Nashville skyline and the AT&T (Batman) BuildingNashville is a city in Davidson County and the capital of the American state of Tennessee. It is sometimes called the "Country Music Capital of the World" or more often "Music City, USA"; however, in recent years, Nashville has done much to escape its country music image and become a regional center of culture and commerce. In fact, Dell, Nissan, and Saturn have all moved some operations to or near the city. The music is various; major rap artists and rock bands (Young Buck, Haystak, Kings of Leon, Paramore, and Ben Folds) claim Nashville as their hometown.
Nashville has been the home of the world-famous Grand Ole Opry since 1925. The Opry has been located in the Grand Ole Opry House in eastern Nashville since 1974. From 1974 to 1997 the Opry House was part of a theme park called Opryland USA, which closed due to low attendance and was subsequently torn down and replaced with a mega-shopping mall called Opry Mills. Rumors that the Opry is haunted persist to this day as more than 35 people closely associated with the Opry have been met with untimely deaths. These country stars have been burned to death, have been beaten, robbed and shot, have been victims of car and plane crashes and have perished from alcohol and drugs. Nashville is also a great bar scene. If you like to drink,you can go "Honky-tonking" or also known as "bar-hopping"
Nashville was founded in 1779 and it grew rapidly because of its excellent location on the Cumberland River. It was incorporated in 1806 and became the county seat of Davidson County. Nashville was named the capital of Tennessee in 1843.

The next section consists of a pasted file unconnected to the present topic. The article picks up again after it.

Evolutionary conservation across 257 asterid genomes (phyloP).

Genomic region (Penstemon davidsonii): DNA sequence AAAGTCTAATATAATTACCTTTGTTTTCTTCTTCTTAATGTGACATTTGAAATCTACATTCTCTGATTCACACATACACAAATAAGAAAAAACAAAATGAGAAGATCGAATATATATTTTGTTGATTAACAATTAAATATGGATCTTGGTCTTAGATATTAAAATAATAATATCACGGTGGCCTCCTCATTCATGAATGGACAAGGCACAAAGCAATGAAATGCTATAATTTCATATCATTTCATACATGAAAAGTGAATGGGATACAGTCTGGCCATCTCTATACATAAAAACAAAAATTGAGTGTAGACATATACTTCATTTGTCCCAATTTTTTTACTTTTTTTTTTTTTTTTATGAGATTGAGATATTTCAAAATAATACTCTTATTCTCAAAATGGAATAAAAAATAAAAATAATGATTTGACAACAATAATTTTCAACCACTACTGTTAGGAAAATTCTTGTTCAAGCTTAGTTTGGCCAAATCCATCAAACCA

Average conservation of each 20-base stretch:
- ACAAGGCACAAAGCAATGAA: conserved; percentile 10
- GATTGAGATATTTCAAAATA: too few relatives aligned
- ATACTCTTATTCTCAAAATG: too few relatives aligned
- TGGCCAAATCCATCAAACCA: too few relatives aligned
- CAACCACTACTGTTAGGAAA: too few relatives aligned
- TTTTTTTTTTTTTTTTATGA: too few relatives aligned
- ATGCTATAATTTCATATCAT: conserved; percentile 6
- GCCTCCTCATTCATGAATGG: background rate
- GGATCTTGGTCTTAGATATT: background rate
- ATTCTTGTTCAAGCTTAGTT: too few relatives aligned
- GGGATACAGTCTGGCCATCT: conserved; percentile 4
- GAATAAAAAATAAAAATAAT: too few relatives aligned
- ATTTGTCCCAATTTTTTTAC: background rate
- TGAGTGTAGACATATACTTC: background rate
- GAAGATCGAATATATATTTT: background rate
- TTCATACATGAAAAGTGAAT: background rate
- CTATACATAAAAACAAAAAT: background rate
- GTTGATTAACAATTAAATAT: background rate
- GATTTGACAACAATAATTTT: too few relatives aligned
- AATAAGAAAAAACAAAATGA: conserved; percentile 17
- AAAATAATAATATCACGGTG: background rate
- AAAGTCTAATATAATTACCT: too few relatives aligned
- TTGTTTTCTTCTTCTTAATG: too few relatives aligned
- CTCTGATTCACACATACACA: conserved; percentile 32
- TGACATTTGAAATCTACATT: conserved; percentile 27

Like many Southern cities, Nashville was not immune to the economic woes of the post-Civil War South but it quickly rebounded. It only took a few years for the city to reclaim its important shipping and trading position and to develop a solid manufacturing base. The post-Civil War years of the late 19th century brought a new found prosperity to Nashville. These healthy economic times left the city with a legacy of grand classical-style buildings, which can still be seen around the downtown area.
Since the 1970s, the city has experienced tremendous growth, particularly during the economic boom of the 1990s under the leadership of Mayor (now-Tennessee Governor) Phil Bredesen, who made urban renewal a priority, and fostered the construction or renovation of several city landmarks, including the Country Music Hall of Fame, the Nashville Public Library downtown, Bridgestone Arena, and LP Field.
Nashville sits in the middle of a geographic region known as the Nashville Basin. It is surrounded by the Cumberland Highlands and is bordered by the Cumberland Plateu to the east. The Nashville Basin is characterized by rich, fertile farm country and high natural wildlife diversity.
Nashville has cool, relatively short winters and hot, humid summers, with long spells of spring and autumn in between. Winter temperatures commonly hover slightly above freezing, and a fair amount of light snow generally falls throughout the months of December to February, though large storms of 6-plus inches in a day do occur every few years. Nashville can be prone to severe thunderstorms and tornadoes during the spring and fall months. Summers are hot, but no more than the rest of the southeastern U.S. with temperatures around 90*F (32*C) during the day.